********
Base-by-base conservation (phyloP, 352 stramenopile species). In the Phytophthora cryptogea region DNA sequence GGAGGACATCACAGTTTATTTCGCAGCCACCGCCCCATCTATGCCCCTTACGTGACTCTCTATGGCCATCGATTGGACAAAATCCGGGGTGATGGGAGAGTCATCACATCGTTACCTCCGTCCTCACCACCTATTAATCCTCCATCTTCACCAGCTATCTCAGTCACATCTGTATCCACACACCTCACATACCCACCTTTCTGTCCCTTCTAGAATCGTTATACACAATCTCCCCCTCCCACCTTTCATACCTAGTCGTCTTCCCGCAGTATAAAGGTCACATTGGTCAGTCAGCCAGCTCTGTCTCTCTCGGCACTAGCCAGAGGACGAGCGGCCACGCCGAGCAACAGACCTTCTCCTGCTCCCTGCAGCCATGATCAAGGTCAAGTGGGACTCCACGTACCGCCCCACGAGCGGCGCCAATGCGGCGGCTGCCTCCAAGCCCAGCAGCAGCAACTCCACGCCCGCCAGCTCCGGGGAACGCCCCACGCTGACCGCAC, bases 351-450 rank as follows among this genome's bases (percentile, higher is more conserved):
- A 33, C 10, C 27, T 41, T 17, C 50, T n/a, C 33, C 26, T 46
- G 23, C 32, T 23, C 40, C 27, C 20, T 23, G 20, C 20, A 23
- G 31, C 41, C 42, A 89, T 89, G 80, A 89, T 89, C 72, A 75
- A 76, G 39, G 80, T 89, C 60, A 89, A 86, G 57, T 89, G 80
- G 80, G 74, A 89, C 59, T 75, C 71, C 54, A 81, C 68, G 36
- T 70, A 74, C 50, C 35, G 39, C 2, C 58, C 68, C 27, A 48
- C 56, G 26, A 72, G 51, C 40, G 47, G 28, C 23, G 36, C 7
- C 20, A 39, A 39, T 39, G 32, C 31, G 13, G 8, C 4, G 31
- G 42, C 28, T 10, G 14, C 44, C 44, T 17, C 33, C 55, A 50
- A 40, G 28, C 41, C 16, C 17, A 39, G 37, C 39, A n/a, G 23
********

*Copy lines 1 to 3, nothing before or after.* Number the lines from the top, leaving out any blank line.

Base-by-base conservation (phyloP, 352 stramenopile species). In the Phytophthora cryptogea region DNA sequence GGAGGACATCACAGTTTATTTCGCAGCCACCGCCCCATCTATGCCCCTTACGTGACTCTCTATGGCCATCGATTGGACAAAATCCGGGGTGATGGGAGAGTCATCACATCGTTACCTCCGTCCTCACCACCTATTAATCCTCCATCTTCACCAGCTATCTCAGTCACATCTGTATCCACACACCTCACATACCCACCTTTCTGTCCCTTCTAGAATCGTTATACACAATCTCCCCCTCCCACCTTTCATACCTAGTCGTCTTCCCGCAGTATAAAGGTCACATTGGTCAGTCAGCCAGCTCTGTCTCTCTCGGCACTAGCCAGAGGACGAGCGGCCACGCCGAGCAACAGACCTTCTCCTGCTCCCTGCAGCCATGATCAAGGTCAAGTGGGACTCCACGTACCGCCCCACGAGCGGCGCCAATGCGGCGGCTGCCTCCAAGCCCAGCAGCAGCAACTCCACGCCCGCCAGCTCCGGGGAACGCCCCACGCTGACCGCAC, bases 351-450 rank as follows among this genome's bases (percentile, higher is more conserved):
- A 33, C 10, C 27, T 41, T 17, C 50, T n/a, C 33, C 26, T 46
- G 23, C 32, T 23, C 40, C 27, C 20, T 23, G 20, C 20, A 23